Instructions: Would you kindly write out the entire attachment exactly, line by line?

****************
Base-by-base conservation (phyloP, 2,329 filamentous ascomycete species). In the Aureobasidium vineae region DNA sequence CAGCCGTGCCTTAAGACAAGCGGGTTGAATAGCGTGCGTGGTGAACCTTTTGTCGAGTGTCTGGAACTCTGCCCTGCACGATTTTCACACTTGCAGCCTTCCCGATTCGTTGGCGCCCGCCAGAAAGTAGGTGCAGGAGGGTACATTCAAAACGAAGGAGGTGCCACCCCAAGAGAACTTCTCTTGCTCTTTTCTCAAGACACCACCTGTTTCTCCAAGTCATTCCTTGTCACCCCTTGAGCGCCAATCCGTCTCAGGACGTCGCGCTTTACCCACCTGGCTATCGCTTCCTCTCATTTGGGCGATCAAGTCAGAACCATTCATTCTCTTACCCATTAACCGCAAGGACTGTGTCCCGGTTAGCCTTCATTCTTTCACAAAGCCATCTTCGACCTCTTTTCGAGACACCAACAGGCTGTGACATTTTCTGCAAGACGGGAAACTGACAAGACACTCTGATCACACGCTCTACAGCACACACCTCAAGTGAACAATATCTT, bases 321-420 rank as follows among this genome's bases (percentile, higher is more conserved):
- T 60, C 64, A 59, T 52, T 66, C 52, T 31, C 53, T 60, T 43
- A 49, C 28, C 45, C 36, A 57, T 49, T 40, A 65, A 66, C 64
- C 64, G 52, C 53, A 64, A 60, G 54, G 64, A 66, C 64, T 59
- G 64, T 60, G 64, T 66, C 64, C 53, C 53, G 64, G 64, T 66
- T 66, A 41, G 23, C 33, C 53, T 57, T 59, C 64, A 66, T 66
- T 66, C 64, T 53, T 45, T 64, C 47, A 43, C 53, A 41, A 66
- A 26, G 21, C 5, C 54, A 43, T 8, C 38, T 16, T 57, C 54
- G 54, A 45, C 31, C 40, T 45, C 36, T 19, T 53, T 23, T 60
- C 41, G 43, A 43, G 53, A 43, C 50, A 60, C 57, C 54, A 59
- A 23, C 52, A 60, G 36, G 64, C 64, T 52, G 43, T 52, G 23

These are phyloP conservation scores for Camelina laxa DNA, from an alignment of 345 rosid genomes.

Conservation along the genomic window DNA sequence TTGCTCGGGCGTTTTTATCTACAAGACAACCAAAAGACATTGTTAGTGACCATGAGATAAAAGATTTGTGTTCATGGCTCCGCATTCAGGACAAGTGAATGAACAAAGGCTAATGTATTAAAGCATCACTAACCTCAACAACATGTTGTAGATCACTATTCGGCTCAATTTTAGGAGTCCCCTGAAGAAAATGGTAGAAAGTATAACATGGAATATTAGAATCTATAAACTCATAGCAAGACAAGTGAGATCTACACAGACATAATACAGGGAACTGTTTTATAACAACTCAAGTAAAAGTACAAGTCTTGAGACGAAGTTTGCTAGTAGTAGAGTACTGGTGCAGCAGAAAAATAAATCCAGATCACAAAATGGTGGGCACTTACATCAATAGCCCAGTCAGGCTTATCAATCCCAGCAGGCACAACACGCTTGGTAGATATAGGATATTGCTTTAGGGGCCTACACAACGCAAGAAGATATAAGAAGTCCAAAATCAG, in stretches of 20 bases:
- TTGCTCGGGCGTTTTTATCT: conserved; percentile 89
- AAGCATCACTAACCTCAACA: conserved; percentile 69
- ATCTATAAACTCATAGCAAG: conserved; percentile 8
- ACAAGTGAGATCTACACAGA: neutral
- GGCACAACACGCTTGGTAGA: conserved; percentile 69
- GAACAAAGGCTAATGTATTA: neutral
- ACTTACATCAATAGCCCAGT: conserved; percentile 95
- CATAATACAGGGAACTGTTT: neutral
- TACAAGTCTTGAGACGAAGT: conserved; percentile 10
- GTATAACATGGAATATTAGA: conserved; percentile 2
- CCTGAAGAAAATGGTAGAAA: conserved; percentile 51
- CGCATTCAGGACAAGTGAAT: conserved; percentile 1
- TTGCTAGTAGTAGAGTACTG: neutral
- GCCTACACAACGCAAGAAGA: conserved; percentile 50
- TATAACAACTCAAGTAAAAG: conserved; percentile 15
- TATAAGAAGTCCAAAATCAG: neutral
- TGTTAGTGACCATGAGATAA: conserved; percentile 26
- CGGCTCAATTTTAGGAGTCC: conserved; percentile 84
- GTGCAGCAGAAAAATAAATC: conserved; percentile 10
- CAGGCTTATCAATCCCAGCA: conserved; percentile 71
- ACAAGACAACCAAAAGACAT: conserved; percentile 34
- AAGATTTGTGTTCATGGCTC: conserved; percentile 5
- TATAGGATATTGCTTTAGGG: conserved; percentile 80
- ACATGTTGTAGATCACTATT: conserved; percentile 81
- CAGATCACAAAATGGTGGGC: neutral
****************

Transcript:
Base-by-base conservation (phyloP, 2,329 filamentous ascomycete species). In the Aureobasidium vineae region DNA sequence CAGCCGTGCCTTAAGACAAGCGGGTTGAATAGCGTGCGTGGTGAACCTTTTGTCGAGTGTCTGGAACTCTGCCCTGCACGATTTTCACACTTGCAGCCTTCCCGATTCGTTGGCGCCCGCCAGAAAGTAGGTGCAGGAGGGTACATTCAAAACGAAGGAGGTGCCACCCCAAGAGAACTTCTCTTGCTCTTTTCTCAAGACACCACCTGTTTCTCCAAGTCATTCCTTGTCACCCCTTGAGCGCCAATCCGTCTCAGGACGTCGCGCTTTACCCACCTGGCTATCGCTTCCTCTCATTTGGGCGATCAAGTCAGAACCATTCATTCTCTTACCCATTAACCGCAAGGACTGTGTCCCGGTTAGCCTTCATTCTTTCACAAAGCCATCTTCGACCTCTTTTCGAGACACCAACAGGCTGTGACATTTTCTGCAAGACGGGAAACTGACAAGACACTCTGATCACACGCTCTACAGCACACACCTCAAGTGAACAATATCTT, bases 321-420 rank as follows among this genome's bases (percentile, higher is more conserved):
- T 60, C 64, A 59, T 52, T 66, C 52, T 31, C 53, T 60, T 43
- A 49, C 28, C 45, C 36, A 57, T 49, T 40, A 65, A 66, C 64
- C 64, G 52, C 53, A 64, A 60, G 54, G 64, A 66, C 64, T 59
- G 64, T 60, G 64, T 66, C 64, C 53, C 53, G 64, G 64, T 66
- T 66, A 41, G 23, C 33, C 53, T 57, T 59, C 64, A 66, T 66
- T 66, C 64, T 53, T 45, T 64, C 47, A 43, C 53, A 41, A 66
- A 26, G 21, C 5, C 54, A 43, T 8, C 38, T 16, T 57, C 54
- G 54, A 45, C 31, C 40, T 45, C 36, T 19, T 53, T 23, T 60
- C 41, G 43, A 43, G 53, A 43, C 50, A 60, C 57, C 54, A 59
- A 23, C 52, A 60, G 36, G 64, C 64, T 52, G 43, T 52, G 23

These are phyloP conservation scores for Camelina laxa DNA, from an alignment of 345 rosid genomes.

Conservation along the genomic window DNA sequence TTGCTCGGGCGTTTTTATCTACAAGACAACCAAAAGACATTGTTAGTGACCATGAGATAAAAGATTTGTGTTCATGGCTCCGCATTCAGGACAAGTGAATGAACAAAGGCTAATGTATTAAAGCATCACTAACCTCAACAACATGTTGTAGATCACTATTCGGCTCAATTTTAGGAGTCCCCTGAAGAAAATGGTAGAAAGTATAACATGGAATATTAGAATCTATAAACTCATAGCAAGACAAGTGAGATCTACACAGACATAATACAGGGAACTGTTTTATAACAACTCAAGTAAAAGTACAAGTCTTGAGACGAAGTTTGCTAGTAGTAGAGTACTGGTGCAGCAGAAAAATAAATCCAGATCACAAAATGGTGGGCACTTACATCAATAGCCCAGTCAGGCTTATCAATCCCAGCAGGCACAACACGCTTGGTAGATATAGGATATTGCTTTAGGGGCCTACACAACGCAAGAAGATATAAGAAGTCCAAAATCAG, in stretches of 20 bases:
- TTGCTCGGGCGTTTTTATCT: conserved; percentile 89
- AAGCATCACTAACCTCAACA: conserved; percentile 69
- ATCTATAAACTCATAGCAAG: conserved; percentile 8
- ACAAGTGAGATCTACACAGA: neutral
- GGCACAACACGCTTGGTAGA: conserved; percentile 69
- GAACAAAGGCTAATGTATTA: neutral
- ACTTACATCAATAGCCCAGT: conserved; percentile 95
- CATAATACAGGGAACTGTTT: neutral
- TACAAGTCTTGAGACGAAGT: conserved; percentile 10
- GTATAACATGGAATATTAGA: conserved; percentile 2
- CCTGAAGAAAATGGTAGAAA: conserved; percentile 51
- CGCATTCAGGACAAGTGAAT: conserved; percentile 1
- TTGCTAGTAGTAGAGTACTG: neutral
- GCCTACACAACGCAAGAAGA: conserved; percentile 50
- TATAACAACTCAAGTAAAAG: conserved; percentile 15
- TATAAGAAGTCCAAAATCAG: neutral
- TGTTAGTGACCATGAGATAA: conserved; percentile 26
- CGGCTCAATTTTAGGAGTCC: conserved; percentile 84
- GTGCAGCAGAAAAATAAATC: conserved; percentile 10
- CAGGCTTATCAATCCCAGCA: conserved; percentile 71
- ACAAGACAACCAAAAGACAT: conserved; percentile 34
- AAGATTTGTGTTCATGGCTC: conserved; percentile 5
- TATAGGATATTGCTTTAGGG: conserved; percentile 80
- ACATGTTGTAGATCACTATT: conserved; percentile 81
- CAGATCACAAAATGGTGGGC: neutral